Over to you, Susan:~
Emma Shuster, 24, light brown hair, blue eyes. She’s a studious young lady, daughter of a mathematics professor, who studied literature and mathematics herself. She is quiet and modest, and is 5 feet, 4 inches tall. The year is 1912, and her wardrobe is practical and classic in style—always correct, with a little flair, but never attention-drawing.
Think actress Marion Davies
Strengths and weaknesses
Emma is very quick mentally and able to understand complicated issues. She loves her father and academics. She feels uncomfortable around people who are unkind or insensitive. Her faith is strong, but she is still afraid when threatened. She dislikes being alone in the world and isolated from family and friends, yet she can enjoy solitude and find it productive. She is practical and cares deeply but privately about her values and people she loves.
Quirk (if any)
Emma has a genius for codes and ciphers.
Your inspiration for the character
Real young women recruited as cryptographers during World War I.
Background to the story
Emma Shuster finds her father, a mathematics professor, murdered in his office. She had helped him on a project, creating ciphers for a banking firm. After his funeral, a Lieutenant John Patterson approaches her. Navy brass had hoped Professor Shuster would work for them. Now he wants to recruit Emma to work for the military.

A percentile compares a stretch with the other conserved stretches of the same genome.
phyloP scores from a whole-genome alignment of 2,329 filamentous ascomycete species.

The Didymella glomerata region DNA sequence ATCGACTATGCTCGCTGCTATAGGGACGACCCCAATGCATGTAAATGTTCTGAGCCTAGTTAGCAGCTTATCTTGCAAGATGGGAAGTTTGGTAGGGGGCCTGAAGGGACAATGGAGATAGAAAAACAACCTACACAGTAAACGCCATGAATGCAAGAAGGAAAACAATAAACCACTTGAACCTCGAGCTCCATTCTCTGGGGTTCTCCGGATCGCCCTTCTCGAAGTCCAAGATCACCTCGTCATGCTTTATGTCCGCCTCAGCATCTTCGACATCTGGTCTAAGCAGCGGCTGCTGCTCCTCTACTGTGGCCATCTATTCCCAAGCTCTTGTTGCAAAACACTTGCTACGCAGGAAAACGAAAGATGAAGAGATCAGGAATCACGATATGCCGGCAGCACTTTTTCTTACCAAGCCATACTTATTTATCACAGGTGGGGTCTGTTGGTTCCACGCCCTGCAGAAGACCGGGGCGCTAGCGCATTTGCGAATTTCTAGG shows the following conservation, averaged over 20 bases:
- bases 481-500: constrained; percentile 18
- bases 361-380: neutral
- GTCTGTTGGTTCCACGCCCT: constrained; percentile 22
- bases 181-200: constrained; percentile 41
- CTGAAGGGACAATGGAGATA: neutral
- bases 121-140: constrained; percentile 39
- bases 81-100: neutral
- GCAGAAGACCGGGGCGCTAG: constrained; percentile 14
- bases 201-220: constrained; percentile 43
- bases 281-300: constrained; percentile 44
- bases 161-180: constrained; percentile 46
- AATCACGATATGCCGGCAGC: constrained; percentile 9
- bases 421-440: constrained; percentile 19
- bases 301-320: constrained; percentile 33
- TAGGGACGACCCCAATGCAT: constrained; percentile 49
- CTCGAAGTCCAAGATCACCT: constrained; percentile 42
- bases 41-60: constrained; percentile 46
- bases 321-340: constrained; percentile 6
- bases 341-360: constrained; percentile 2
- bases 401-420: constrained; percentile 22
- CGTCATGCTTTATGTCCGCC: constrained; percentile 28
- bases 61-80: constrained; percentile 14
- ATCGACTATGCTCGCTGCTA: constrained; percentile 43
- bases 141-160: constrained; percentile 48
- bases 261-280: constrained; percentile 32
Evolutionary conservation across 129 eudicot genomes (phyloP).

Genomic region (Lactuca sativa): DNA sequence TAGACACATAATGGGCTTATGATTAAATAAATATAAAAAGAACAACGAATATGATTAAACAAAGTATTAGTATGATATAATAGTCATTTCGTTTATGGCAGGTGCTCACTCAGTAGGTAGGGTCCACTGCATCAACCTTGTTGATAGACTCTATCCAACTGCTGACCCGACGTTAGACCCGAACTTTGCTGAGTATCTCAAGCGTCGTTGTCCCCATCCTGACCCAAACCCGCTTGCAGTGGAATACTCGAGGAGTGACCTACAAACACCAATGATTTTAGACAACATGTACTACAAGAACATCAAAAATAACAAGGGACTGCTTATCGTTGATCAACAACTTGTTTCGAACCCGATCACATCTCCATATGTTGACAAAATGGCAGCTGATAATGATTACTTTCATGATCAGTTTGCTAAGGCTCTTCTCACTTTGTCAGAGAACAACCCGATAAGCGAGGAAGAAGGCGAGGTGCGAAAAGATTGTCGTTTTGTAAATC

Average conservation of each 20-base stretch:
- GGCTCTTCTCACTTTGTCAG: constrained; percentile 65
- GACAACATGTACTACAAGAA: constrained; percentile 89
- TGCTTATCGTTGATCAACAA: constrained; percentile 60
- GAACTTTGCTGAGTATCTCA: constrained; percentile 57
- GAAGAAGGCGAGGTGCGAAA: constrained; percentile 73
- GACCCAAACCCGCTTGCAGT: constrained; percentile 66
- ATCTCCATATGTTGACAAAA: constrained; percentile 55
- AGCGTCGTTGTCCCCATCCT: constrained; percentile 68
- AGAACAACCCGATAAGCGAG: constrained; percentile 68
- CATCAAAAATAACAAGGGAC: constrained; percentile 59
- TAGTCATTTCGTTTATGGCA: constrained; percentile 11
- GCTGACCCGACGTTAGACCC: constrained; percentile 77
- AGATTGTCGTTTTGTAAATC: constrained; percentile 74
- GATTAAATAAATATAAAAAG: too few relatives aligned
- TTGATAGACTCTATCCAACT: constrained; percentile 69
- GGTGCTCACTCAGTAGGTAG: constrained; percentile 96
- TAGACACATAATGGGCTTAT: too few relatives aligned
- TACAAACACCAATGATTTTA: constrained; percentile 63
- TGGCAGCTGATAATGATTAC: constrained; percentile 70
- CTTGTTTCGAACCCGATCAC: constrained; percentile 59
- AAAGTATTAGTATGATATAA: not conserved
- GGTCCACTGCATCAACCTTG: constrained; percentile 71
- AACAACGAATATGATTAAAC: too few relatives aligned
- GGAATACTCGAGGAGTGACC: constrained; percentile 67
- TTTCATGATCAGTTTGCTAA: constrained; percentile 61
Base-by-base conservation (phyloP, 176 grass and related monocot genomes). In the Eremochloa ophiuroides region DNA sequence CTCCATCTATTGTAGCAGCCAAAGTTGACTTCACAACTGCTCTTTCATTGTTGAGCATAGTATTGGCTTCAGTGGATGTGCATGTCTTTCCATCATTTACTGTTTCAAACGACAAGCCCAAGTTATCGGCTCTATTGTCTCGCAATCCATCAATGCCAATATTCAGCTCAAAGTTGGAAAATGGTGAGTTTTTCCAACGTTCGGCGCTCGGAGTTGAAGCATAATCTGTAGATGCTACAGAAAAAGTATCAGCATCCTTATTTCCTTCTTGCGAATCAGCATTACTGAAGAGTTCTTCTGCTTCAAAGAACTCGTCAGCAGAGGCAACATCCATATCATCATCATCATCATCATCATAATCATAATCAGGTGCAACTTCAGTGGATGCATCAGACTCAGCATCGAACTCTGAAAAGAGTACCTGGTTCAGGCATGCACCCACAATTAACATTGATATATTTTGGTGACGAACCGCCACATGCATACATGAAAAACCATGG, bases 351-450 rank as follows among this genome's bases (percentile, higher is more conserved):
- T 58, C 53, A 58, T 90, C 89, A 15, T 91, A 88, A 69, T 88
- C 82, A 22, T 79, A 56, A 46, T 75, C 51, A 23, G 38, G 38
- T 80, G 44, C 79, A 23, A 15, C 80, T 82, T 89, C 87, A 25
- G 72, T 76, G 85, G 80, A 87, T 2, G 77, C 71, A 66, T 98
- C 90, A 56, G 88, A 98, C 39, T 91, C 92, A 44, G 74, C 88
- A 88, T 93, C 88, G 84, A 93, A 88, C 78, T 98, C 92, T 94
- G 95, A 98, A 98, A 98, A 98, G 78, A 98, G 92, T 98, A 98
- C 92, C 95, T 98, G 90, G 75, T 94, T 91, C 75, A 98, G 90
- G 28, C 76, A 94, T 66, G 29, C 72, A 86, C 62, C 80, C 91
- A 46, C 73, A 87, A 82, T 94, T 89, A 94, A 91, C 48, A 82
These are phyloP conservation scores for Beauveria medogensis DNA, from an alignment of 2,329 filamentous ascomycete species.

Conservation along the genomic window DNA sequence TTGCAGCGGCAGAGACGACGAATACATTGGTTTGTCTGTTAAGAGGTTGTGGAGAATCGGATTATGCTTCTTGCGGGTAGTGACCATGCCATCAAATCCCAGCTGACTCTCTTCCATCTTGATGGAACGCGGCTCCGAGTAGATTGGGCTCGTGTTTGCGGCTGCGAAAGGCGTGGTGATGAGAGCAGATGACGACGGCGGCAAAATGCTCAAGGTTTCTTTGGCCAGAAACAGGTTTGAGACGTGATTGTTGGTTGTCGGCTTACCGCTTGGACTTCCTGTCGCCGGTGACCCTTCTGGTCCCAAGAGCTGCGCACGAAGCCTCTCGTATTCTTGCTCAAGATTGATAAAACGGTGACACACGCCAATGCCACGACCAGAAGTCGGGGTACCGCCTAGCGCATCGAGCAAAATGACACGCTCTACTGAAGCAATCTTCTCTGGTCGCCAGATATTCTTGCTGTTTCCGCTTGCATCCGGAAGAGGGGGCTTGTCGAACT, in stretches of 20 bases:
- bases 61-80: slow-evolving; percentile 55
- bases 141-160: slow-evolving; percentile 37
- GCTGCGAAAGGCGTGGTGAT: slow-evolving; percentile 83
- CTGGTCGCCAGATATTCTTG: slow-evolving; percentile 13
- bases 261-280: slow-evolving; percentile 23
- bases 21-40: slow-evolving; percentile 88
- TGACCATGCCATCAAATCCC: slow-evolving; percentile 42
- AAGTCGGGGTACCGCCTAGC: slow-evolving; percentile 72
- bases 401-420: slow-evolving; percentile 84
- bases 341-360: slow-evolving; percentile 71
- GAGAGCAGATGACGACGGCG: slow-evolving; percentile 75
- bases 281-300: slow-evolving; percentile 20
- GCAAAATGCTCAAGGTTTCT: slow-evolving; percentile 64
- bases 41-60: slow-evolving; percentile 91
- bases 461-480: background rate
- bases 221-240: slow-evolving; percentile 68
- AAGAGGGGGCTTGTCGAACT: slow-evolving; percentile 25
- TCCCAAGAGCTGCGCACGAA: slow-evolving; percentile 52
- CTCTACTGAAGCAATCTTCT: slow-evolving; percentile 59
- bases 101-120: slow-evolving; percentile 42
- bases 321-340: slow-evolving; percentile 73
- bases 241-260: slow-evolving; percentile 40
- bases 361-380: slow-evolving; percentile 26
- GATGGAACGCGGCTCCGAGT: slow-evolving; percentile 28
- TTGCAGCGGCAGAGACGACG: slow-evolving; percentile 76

In her new duties with the Navy, Emma cracks encrypted messages sent by German sympathizers who try to sabotage American business and communications. She learns that German and Austrian agents are conducting terrorism and promoting unrest in the United States. Their aims are to keep America from entering World War I on the side of the Allies, and to stop America from manufacturing and transporting munitions and supplies to England and her allies. Emma’s job is to stop them.
Special Spotlight ~ this Saturday I will be spotlighting Carrissa Lathrop from Robin Jones Gunn’s new release, Under a Maui Moon.